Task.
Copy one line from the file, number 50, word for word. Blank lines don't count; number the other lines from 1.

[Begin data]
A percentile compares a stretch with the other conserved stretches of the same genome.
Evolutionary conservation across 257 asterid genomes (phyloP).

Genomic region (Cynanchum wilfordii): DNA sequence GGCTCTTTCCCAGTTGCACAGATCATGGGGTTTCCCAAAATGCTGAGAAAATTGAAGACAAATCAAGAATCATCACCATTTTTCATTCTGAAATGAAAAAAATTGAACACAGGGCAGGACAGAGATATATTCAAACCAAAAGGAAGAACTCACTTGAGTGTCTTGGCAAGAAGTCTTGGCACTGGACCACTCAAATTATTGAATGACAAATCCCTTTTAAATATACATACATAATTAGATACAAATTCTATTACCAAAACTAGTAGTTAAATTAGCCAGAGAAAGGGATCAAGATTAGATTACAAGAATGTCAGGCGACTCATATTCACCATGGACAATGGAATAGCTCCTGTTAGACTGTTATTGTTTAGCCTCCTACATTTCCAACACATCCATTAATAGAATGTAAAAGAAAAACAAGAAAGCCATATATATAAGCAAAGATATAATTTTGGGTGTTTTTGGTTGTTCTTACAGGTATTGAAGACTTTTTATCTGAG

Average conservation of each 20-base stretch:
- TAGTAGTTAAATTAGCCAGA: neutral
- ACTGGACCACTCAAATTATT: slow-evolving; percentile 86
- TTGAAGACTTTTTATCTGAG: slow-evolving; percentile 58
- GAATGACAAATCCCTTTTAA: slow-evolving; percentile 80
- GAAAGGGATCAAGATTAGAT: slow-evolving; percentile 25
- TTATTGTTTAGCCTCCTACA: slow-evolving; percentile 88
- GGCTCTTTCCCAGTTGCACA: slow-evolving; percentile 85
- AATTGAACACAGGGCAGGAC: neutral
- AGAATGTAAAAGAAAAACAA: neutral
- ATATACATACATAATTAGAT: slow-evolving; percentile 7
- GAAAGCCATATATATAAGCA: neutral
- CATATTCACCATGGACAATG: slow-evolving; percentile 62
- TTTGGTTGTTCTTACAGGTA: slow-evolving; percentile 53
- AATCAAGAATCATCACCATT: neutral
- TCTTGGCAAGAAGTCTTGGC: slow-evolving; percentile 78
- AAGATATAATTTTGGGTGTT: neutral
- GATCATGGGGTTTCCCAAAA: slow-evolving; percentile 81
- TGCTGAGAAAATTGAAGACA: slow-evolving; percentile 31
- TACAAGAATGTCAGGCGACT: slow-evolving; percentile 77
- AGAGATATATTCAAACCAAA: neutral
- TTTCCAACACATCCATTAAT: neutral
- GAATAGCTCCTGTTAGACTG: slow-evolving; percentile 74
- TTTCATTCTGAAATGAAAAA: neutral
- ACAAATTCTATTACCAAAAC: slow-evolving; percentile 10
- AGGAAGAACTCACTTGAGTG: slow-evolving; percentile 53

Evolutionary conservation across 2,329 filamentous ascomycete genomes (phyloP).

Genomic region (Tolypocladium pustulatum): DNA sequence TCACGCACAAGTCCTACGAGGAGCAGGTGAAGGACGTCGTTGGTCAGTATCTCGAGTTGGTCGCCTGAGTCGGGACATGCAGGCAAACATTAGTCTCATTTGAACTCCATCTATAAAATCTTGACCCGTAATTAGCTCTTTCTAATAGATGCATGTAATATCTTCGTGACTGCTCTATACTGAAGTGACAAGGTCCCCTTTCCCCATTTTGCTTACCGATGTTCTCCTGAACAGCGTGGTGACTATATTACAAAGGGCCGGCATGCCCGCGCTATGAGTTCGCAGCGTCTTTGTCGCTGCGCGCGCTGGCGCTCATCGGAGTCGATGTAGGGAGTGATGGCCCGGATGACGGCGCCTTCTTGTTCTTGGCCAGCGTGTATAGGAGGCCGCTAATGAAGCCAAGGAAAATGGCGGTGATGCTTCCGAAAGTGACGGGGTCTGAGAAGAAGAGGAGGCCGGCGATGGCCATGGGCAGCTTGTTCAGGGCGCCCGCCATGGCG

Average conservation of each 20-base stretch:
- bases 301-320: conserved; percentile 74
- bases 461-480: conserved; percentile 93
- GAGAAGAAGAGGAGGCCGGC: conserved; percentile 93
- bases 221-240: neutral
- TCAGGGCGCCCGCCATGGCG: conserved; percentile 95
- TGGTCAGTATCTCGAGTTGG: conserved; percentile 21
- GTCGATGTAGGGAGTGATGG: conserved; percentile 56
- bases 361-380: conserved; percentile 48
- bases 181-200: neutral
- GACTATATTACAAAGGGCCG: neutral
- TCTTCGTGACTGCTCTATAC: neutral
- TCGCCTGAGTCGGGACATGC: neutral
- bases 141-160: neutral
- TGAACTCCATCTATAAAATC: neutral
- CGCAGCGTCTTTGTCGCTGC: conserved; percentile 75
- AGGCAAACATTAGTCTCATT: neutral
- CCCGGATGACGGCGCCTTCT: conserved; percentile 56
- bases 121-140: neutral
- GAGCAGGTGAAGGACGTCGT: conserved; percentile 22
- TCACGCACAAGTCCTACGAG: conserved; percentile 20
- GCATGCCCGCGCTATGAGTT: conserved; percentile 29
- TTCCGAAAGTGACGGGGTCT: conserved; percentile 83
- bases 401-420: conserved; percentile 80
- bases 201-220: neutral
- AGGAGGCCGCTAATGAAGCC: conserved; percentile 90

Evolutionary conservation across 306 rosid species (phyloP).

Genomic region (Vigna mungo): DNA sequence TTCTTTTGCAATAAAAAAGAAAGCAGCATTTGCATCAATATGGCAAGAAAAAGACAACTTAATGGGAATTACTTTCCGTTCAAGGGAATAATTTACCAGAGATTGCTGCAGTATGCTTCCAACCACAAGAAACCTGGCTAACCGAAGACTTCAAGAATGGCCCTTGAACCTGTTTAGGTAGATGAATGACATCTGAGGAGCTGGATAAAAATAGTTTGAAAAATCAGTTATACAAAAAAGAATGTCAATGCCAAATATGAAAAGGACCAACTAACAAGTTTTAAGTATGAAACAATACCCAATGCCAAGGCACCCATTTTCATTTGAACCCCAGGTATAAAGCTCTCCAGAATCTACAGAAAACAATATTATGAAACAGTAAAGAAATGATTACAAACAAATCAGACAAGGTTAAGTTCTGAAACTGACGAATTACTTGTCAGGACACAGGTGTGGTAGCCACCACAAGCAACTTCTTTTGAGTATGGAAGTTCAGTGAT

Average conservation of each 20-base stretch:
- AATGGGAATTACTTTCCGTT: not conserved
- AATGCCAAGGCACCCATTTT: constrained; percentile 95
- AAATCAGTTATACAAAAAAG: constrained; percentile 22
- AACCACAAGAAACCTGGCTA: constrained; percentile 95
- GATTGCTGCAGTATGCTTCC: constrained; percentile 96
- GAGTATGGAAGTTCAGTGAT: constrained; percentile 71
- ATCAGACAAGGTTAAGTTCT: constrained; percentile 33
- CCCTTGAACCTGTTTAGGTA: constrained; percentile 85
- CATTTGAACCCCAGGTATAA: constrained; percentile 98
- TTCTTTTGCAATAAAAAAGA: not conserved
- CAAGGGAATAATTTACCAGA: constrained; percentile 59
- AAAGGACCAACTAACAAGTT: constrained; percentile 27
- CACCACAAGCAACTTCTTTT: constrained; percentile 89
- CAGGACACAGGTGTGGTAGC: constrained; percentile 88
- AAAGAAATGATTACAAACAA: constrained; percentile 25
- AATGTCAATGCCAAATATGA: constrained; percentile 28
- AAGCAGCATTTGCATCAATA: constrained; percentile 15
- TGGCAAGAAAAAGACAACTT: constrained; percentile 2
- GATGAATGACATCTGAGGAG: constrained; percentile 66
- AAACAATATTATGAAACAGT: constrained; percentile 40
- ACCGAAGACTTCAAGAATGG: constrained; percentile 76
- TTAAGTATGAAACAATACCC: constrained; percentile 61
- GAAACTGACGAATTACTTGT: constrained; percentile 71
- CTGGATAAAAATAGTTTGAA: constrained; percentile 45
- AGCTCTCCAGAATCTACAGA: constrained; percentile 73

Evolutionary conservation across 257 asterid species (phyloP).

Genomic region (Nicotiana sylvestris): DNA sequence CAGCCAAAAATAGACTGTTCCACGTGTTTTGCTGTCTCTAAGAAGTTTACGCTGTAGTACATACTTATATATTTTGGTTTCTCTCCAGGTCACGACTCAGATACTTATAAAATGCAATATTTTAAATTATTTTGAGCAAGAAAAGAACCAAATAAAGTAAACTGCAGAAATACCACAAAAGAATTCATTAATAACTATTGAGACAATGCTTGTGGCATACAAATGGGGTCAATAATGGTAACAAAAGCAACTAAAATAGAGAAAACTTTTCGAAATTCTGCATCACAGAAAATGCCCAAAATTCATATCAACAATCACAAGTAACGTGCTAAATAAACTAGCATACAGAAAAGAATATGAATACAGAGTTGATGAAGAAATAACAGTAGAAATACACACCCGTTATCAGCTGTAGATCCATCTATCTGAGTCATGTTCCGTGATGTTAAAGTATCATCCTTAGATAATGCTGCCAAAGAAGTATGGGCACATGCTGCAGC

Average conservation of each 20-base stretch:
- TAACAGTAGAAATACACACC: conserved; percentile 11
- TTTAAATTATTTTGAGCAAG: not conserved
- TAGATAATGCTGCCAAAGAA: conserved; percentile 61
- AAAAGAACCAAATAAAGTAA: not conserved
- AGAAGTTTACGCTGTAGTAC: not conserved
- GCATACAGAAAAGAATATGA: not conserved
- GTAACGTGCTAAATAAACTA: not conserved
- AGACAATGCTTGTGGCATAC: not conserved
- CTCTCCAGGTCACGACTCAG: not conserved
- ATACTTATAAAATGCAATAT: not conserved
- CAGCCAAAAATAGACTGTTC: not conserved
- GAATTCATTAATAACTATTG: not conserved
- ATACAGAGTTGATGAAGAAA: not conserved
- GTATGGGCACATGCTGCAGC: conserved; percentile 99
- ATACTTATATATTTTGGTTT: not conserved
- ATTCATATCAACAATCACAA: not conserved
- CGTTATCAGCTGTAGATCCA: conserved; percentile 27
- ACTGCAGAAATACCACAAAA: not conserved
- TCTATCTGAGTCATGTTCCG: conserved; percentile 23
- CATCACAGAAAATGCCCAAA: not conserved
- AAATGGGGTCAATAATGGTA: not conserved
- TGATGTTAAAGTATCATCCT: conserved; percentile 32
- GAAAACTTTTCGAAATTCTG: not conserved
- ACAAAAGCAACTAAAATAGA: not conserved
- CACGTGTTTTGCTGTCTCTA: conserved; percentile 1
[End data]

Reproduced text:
- bases 121-140: neutral